Supported by Greenhaven Road Capital, finding value off the beaten path.
What’s great about short sellers like Cohodes (and Jim Chanos ) is their willingness to offer a different opinion. “I always say that free speech is free so long as it’s bullish,” said Cohodes in 2017. Internal, but cordial, dissent, argument, and conflict are good for organizations as steel sharpens steel.
“It all started in high school, I was never a good student. I was taking a tenth-grade economics class where we invested in stocks and I sort of got the bug then.” I wasn’t a great student, is a common refrain but we shouldn’s assume school is good or bad.
School is school. That said, lots of entrepreneurs like Peter Rahal don’t fit in school. Katrina Lake rearranged her schedule so school fit around her business. Tiffany Zhong said, “I don’t think everyone should drop out. There’s a lot more to that. What will you be doing instead and who will you be doing it with?”
For highly motivated, focused, and intelligent people the opportunity cost of school is too high. For most everyone else it’s not.
Cohode’s first investment was in coin drop arcade machines. For research, he visited arcades, talked the owners, and found that business was slowing. “I realized at the time that this isn’t for everyone and I’m genetically mutated to have the short selling gene.”
Getting as close to the customer as possible is where the best data is. “My rule of thumb is this, Chanos made so much sense when he was unwinding this Baldwin United business that it was a fraud. It made so much sense and I overlaid it against the long story which was so convoluted and made so little sense.”
But that Baldwin United trade went against the people and associates Cohodes worked for. “I didn’t mind taking shit (for selling Baldwin United) from the powers that be at the bank.” Organization work better with top-down support. Organization work better pushing down support, not directives. Organizations work better that way, but Marc’s independence made it indifferent.
Cohodes warns that “thesis creep is fatal” and as the facts, people, or situations change the investors must consider changing too.
Marc tries to find situations where the creep is less likely to creep. He’s uninterested in Tesla which is “one of these tastes great, less filling names. Elon says it tastes great, shorts says it’s less filling.” Tesla has too much sizzle around the steak that the company could run on fumes until it’s a great business.
Shorting is like lifeguard training, said Cohodes; reach, throw, row, go. You want to carefully try to save another person and only take risks when there’s no other option. “There are some guys who are interested in wresting a jaguar out of a tree. I’m interested in when a guy shoots the Jaguar out of a tree I’ll go in and cut him up. I don’t tackle anything that has momentum, something that’s un-analyzable, something that’s too hot. Like the FAANG stocks. I could care less.”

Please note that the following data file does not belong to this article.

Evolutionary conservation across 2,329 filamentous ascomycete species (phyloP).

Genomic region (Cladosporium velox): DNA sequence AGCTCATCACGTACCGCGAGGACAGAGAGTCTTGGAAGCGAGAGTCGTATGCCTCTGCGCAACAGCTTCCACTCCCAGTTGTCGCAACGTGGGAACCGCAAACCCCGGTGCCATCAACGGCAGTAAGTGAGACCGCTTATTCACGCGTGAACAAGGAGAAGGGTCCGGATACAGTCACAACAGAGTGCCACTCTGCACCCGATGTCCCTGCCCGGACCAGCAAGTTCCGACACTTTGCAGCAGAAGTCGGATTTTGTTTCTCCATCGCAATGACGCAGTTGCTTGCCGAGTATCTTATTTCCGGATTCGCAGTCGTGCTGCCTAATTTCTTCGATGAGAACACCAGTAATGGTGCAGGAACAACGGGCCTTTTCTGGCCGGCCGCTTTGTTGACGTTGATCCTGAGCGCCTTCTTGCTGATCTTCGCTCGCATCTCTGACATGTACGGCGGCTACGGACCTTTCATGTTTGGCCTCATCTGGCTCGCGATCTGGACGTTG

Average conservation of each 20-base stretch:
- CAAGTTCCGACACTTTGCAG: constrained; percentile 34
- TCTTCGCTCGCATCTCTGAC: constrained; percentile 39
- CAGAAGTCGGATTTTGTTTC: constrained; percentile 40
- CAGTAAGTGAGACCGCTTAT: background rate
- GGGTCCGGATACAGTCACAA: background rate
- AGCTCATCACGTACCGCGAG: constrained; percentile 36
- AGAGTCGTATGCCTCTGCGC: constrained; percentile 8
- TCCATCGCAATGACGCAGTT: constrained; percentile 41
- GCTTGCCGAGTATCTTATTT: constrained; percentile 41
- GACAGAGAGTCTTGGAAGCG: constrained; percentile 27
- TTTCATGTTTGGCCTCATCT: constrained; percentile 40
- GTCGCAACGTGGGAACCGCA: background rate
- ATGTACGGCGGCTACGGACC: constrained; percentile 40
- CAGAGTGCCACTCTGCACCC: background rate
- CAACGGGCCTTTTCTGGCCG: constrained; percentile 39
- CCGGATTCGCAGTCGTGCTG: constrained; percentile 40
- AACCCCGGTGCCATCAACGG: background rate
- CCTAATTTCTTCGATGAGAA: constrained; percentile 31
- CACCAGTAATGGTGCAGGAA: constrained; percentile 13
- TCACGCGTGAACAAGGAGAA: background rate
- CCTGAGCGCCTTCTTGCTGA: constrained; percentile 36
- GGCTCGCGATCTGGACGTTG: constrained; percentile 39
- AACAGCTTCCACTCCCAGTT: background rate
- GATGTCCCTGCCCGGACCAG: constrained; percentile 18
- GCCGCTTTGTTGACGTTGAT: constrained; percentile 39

And, “I kind of view myself as a huge fish that’s sitting in the water near a waterfall. I’m just sort of meandering, not letting the current push me one way or the other. I’m watching all the food sources come down the waterfall. I’m thinking, ‘Do I want shrimp today? Do I want plankton today? Do I want a minnow today?'”
And, “I try to get into situations where I have a jump. Where I can out analyze, out think, or out hustle.”
Around the 49:00 mark there’s a nice conversation about Cohodes’s experiences in 2008 with Goldman Sachs and his investments. It’s a good reminder that we all operate in a system and all systems have rules that seem permanent but that can change in a moment.
To find the right shrimp, to find a jaguar that’s been wrestled to the ground, to find situations he can out hustle others, Cohodes has to know his shit. He does. “What people don’t realize is that I’m an investor. In life, you can be an investor or a trader. I’m an investor whose specialty is on the short side. When I short a company I know it better than the guy running it.”
When investigating Badger Daylight, “I started calling various North American operators and asked what their market was growing by and they said 2-3%. I asked how some can think it’s going to grow at 30-40% and the operators say those people are full of shit and they’re lying.”
Then he puts stuff on Twitter and “I get all sorts of feedback” from former customers, suppliers, competitors, regulators. Andrew McAfee and Erik Brynjolfsson noted this change in their book Machine, Platform, Crowd where the masses can come to better solutions than the masters.
Cohodes gets maligned because he’s direct with bad news when we want to hear good. We could all be more like Rick Federico, who called Cohodes and said if you’re going to short P.F. Chang’s at least call me first and I’ll address your issues. It’s like Michael Ovitz wrote, “When you tell someone the truth, all they can do is get upset – they can’t call you an idiot.”
Thanks for reading.